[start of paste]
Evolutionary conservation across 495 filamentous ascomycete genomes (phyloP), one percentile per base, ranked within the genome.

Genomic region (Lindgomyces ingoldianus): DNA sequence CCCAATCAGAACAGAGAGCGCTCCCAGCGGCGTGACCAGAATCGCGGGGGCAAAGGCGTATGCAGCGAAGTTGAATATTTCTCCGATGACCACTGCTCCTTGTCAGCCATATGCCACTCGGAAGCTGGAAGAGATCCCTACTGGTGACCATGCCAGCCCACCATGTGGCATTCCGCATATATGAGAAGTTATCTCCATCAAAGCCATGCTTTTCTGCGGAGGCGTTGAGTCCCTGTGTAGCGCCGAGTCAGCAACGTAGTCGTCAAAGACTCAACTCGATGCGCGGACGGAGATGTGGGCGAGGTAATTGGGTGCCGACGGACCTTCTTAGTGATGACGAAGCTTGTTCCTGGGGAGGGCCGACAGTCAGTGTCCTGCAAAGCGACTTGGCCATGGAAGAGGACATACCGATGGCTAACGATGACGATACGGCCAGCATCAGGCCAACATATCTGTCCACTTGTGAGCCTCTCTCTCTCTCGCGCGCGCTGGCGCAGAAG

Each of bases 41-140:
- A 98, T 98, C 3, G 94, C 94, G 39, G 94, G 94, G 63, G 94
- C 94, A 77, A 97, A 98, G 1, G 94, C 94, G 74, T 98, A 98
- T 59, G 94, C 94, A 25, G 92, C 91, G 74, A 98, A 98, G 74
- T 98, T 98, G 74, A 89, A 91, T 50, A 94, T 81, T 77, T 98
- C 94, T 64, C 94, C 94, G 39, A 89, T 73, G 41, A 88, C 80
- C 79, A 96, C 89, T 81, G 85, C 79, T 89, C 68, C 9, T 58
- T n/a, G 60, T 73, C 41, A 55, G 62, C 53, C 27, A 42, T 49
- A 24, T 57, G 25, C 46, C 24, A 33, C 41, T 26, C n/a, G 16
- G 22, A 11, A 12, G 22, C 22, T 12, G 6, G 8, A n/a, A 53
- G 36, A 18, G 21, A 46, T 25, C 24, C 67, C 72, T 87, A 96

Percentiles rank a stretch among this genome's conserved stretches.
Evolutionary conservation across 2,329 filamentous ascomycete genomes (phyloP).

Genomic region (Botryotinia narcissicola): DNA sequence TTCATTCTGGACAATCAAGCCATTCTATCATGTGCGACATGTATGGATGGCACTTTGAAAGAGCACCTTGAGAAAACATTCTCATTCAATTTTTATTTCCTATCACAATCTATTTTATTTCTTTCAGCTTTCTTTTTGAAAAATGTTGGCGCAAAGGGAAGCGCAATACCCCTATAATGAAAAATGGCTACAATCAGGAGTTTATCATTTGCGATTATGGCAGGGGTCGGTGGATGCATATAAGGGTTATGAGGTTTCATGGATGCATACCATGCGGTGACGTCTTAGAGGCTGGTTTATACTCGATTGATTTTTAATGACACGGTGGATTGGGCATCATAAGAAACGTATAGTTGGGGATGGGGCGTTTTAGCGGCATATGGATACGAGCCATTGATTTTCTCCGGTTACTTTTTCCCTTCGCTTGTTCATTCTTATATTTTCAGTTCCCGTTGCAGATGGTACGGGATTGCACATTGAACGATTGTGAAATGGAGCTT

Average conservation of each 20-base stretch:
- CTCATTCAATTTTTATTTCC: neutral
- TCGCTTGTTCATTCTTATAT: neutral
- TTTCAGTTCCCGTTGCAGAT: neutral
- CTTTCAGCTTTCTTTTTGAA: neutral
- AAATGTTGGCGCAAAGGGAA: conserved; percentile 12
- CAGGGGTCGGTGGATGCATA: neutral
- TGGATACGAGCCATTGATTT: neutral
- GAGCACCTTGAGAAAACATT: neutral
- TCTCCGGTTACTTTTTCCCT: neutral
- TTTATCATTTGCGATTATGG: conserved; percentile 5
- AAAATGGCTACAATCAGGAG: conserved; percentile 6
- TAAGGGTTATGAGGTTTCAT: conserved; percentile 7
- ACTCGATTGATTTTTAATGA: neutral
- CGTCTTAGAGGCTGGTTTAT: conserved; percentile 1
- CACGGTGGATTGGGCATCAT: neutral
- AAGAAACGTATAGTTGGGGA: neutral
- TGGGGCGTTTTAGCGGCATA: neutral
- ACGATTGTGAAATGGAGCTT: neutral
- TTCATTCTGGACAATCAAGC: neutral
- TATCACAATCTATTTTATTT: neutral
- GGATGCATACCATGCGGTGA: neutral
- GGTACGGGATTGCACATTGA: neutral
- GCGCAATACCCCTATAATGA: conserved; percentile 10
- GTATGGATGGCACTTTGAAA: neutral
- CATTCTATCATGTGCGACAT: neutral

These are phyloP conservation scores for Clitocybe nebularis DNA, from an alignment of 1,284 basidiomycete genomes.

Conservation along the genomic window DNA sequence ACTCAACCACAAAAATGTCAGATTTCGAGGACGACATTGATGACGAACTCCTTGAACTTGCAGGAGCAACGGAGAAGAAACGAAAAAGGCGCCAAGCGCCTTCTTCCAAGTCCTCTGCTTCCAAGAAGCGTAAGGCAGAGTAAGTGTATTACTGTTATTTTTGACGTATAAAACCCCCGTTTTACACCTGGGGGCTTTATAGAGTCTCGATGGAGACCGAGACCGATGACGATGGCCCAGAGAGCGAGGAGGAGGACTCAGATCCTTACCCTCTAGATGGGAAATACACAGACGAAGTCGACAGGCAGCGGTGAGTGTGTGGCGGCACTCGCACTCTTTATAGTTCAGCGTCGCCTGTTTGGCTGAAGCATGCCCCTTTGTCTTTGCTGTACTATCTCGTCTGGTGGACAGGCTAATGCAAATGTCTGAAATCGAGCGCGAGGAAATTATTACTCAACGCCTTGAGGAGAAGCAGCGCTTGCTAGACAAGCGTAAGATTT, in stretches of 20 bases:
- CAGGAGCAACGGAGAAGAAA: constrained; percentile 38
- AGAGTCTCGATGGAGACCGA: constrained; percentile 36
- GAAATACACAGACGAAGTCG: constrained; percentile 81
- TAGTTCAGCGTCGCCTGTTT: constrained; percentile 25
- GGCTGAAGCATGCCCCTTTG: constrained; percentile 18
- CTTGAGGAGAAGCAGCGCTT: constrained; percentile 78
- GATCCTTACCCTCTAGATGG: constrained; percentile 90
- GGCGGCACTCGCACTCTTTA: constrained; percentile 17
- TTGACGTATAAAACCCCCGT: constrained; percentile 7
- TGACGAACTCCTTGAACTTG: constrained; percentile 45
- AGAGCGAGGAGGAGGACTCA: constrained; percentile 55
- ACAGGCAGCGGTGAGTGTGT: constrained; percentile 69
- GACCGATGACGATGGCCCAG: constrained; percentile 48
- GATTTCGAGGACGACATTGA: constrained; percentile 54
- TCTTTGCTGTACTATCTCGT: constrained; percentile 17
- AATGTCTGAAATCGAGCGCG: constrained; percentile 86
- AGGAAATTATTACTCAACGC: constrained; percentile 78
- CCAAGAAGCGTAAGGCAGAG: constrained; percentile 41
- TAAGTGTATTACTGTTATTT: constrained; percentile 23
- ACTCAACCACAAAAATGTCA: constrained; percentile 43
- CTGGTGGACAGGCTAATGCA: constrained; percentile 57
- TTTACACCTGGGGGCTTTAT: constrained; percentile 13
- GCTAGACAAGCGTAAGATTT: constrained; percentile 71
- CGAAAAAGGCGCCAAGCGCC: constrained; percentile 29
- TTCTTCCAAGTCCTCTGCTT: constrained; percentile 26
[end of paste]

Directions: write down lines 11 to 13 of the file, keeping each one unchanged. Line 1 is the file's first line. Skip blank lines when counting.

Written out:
- A 24, T 57, G 25, C 46, C 24, A 33, C 41, T 26, C n/a, G 16
- G 22, A 11, A 12, G 22, C 22, T 12, G 6, G 8, A n/a, A 53
- G 36, A 18, G 21, A 46, T 25, C 24, C 67, C 72, T 87, A 96